Country Living
Monday December 11th 2006, 11:02 pm

I am reading a book titled “Getting Rid of Alders” which is a collection of some stories from the Rural Delivery magazine. This magazine was started in Nova Scotia in 1976 as a small classified ad exchange for old farm tools and machinery. It evolved into a magazine about country living and it’s challenges in rural Nova Scotia, with stories and country wisdom submitted by the readers. I thought the title was interesting because we are forever trying to get rid of alders at our summer cottage. This year we cut some down in August and we plan on pulling out the roots in the early spring, when the earth is wet, so they don’t grow back. Several letters to the magazine advised that the best time to cut them is about August 20, so I guess we got it right, even if we didn’t know it at the time.

There is an article about making Christmas gifts out of herbs. In the early fall, the writer harvests grapevines for wreaths which are formed into wreaths immediately, while they are still pliable, then decorated with dried leaves and flowers. Lavender wands are made by making bouquets of twelve to fifteen sprigs of lavender tied together below the blossoms with thread. Then the stems are bent down to cover the blossoms and the stems are tied together again, so they look like bars of a cage around the blossoms. They are then tied again to hold the stem end together. The wands are then decorated with ribbon or lace. These are used to decorate the Christmas tree and then given to visitors to take home to use as drawer sachets. They dry easily and remain fragrant for several years. Herbal vinegars can be made by bruising fresh herb leaves and loosely fill a jar with them. Then pour warm white vinegar over the leaves and cap the jar. Set the jar in a sunny window for two or three weeks, shaking it once a day. Strain it through a cheesecloth, add a fresh sprig of the herb, bottle and label.

An article was written about why so many people hate Christmas. It suggests that because parents spend most of their time and effort providing their children with a suburban-type environment, with all the appurtenances decreed by fashion and opportunities, they feel exhausted at the end of the year by all the duties they imposed on themselves. After a year of providing their children with the best they possibly could, they must for Christmas provide them an extra pile of material goods and forced cheer to earn their love once more, so they learn to hate Christmas. Christmas has ceased for many to be a celebration of something that makes them happy, and has instead become an occasion on which people expect to find a happiness which eluded them all year, and pay too dearly in that quest.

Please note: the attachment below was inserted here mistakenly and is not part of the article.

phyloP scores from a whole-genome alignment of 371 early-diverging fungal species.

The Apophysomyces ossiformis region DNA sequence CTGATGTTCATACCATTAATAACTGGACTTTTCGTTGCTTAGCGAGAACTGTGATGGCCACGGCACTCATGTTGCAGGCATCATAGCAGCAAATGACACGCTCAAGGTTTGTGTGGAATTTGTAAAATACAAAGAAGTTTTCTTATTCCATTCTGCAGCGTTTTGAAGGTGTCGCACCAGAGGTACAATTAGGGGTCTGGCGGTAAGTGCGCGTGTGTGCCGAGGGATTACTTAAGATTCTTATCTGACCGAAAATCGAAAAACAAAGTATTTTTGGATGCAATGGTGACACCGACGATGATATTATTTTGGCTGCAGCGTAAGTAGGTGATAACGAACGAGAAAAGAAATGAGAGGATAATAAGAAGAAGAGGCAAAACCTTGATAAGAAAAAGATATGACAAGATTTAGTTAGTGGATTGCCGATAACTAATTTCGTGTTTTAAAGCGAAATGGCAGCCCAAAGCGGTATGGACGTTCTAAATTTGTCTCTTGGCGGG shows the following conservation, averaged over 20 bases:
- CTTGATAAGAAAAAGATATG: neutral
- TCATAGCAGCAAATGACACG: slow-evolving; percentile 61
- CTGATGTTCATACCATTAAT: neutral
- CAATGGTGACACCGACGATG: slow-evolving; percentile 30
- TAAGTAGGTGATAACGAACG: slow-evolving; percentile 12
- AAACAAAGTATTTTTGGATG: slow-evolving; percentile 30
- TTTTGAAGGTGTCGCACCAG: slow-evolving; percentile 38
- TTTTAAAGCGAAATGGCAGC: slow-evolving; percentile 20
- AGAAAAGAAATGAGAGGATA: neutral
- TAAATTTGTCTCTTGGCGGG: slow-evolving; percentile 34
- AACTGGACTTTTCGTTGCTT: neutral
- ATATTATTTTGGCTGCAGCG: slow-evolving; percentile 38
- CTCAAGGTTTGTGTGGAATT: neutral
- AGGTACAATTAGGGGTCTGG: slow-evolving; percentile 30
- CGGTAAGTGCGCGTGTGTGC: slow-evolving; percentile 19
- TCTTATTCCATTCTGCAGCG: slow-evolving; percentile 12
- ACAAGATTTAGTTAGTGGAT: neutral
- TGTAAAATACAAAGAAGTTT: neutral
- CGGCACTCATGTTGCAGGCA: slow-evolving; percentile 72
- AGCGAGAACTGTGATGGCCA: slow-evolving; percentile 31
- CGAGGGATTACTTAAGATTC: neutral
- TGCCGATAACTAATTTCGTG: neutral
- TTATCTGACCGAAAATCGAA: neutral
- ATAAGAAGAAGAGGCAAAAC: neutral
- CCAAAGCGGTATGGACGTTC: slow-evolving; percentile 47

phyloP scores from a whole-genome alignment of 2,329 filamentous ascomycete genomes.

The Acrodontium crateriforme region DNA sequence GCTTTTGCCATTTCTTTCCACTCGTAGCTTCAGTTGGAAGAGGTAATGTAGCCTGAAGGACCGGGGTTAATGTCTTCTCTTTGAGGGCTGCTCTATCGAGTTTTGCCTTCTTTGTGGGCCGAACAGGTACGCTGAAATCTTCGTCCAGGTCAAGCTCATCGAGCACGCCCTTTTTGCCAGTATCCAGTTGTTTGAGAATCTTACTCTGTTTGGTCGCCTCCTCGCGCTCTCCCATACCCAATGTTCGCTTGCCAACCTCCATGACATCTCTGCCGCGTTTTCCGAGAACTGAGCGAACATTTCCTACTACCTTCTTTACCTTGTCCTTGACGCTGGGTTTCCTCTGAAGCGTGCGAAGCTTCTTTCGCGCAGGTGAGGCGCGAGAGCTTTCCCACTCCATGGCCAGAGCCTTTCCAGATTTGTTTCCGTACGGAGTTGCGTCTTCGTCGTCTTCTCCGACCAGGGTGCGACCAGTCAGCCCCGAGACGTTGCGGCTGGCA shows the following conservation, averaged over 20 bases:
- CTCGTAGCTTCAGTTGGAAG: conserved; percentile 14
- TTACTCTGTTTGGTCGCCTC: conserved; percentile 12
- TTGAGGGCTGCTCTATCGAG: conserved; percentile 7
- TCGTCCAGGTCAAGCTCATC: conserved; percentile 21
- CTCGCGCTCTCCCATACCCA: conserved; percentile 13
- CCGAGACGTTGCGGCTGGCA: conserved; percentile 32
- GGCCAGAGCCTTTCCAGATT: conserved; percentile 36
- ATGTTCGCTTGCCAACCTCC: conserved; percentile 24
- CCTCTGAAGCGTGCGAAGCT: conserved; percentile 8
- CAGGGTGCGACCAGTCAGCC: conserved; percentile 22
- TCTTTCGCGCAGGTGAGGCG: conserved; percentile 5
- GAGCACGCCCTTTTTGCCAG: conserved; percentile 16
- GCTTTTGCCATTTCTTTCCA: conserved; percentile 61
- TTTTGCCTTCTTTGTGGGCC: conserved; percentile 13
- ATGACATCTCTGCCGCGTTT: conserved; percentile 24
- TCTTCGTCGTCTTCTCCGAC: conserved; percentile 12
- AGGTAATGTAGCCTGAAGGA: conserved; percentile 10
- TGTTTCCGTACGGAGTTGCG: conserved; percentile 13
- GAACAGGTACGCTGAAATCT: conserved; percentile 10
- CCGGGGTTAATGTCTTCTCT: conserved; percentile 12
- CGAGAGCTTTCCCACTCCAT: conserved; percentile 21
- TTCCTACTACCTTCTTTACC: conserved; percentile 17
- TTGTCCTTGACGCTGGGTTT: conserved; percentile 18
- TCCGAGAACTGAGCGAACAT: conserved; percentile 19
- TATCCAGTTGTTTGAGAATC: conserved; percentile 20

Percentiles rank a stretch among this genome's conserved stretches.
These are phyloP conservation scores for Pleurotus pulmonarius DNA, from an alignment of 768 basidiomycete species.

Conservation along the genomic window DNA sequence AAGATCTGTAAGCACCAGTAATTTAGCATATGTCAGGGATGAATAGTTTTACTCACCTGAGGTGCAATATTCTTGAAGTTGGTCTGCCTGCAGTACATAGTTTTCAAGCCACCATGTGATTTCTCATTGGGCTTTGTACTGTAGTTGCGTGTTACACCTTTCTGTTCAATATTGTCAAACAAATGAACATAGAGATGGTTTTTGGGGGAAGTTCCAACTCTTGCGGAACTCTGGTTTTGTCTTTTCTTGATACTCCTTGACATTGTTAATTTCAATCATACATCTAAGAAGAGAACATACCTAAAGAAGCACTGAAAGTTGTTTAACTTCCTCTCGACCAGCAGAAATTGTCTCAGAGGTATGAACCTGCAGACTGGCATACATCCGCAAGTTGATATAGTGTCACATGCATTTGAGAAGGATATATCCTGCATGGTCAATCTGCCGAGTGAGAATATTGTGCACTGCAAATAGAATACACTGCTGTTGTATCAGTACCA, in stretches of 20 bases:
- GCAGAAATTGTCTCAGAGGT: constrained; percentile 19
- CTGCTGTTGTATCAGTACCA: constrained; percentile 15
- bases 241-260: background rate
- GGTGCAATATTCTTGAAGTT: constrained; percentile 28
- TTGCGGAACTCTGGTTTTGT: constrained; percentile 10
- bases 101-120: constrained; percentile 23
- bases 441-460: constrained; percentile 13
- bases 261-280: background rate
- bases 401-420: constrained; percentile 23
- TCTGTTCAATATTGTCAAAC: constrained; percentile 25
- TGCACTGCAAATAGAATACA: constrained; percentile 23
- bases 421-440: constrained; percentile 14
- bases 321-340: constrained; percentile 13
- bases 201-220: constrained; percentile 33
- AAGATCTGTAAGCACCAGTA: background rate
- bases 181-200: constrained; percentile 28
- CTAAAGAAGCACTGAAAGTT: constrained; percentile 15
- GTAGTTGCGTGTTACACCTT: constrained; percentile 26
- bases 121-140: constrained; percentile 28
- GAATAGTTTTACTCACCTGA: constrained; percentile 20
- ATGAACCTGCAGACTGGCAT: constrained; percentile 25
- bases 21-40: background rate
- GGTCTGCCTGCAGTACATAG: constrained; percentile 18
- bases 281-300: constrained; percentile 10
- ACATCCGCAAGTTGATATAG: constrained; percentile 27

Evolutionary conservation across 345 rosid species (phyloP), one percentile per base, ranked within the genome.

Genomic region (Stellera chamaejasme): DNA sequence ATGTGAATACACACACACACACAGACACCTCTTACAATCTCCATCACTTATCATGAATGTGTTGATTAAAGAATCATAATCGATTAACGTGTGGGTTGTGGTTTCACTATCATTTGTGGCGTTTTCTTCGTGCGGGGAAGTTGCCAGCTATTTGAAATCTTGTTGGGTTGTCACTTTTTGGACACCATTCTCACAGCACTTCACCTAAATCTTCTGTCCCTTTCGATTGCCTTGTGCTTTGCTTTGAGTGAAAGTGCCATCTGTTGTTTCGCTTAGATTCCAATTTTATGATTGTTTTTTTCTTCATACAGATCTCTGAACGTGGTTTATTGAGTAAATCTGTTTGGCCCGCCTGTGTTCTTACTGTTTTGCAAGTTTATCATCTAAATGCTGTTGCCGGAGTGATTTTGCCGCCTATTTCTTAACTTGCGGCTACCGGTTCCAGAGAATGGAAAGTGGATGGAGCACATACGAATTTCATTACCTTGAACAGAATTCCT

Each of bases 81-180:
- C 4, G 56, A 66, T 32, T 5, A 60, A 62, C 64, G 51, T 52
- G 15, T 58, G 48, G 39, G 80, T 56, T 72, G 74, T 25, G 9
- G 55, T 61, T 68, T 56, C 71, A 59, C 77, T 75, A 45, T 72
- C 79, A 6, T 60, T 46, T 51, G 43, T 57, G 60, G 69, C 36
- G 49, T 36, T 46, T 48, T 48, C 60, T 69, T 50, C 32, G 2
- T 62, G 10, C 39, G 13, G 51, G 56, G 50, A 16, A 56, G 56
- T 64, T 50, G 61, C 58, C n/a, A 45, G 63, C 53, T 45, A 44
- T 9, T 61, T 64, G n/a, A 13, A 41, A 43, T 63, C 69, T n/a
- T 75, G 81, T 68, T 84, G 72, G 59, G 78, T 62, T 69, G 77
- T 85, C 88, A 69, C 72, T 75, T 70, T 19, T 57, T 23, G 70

I have never experienced either farm or country living, except for going to the cottage during the summer. I notice that there is a great sense of community in the area where we have our cottage, which I have never seen in city neighbourhoods. They are always ready to help a neighbour in need. They have regular get-togethers of dime auctions, community and church suppers, fairs, talent shows and jams. Every community volunteer fire department has regular BBQ’s, auctions, bingos and fairs during the summer and everyone attends and participates. Most of them are either related or have known their neighbours for generations so there is a lot of history there. I don’t even know many of my neighbours on the street I have lived on for over twenty years.

Years ago growing up and living in the city was completely different than living in the country. In most cases, there were few conveniencies such as hospitals, shopping malls, recreation and movie theaters in the country, which were available in the city. Living in the country was much harder, but more rewarding because they enjoyed the simple pleasures in nature and community. Today I don’t think there is as much difference between the two, as many people who work in the city, commute to their homes in the country. The internet, satellite television and better highways make living in the country easier. The population in rural Nova Scotia is decreasing every year with more and more people either leaving the province completely or moving to Halifax to find work. The industries such as farming, fishing and logging are no longer available to earn a living.

I don’t know if the stories about country life in Nova Scotia are more romantized than they actually were, but it certainly sounds nice to live a simplier, more rewarding life with neighbours you can count on.

Anne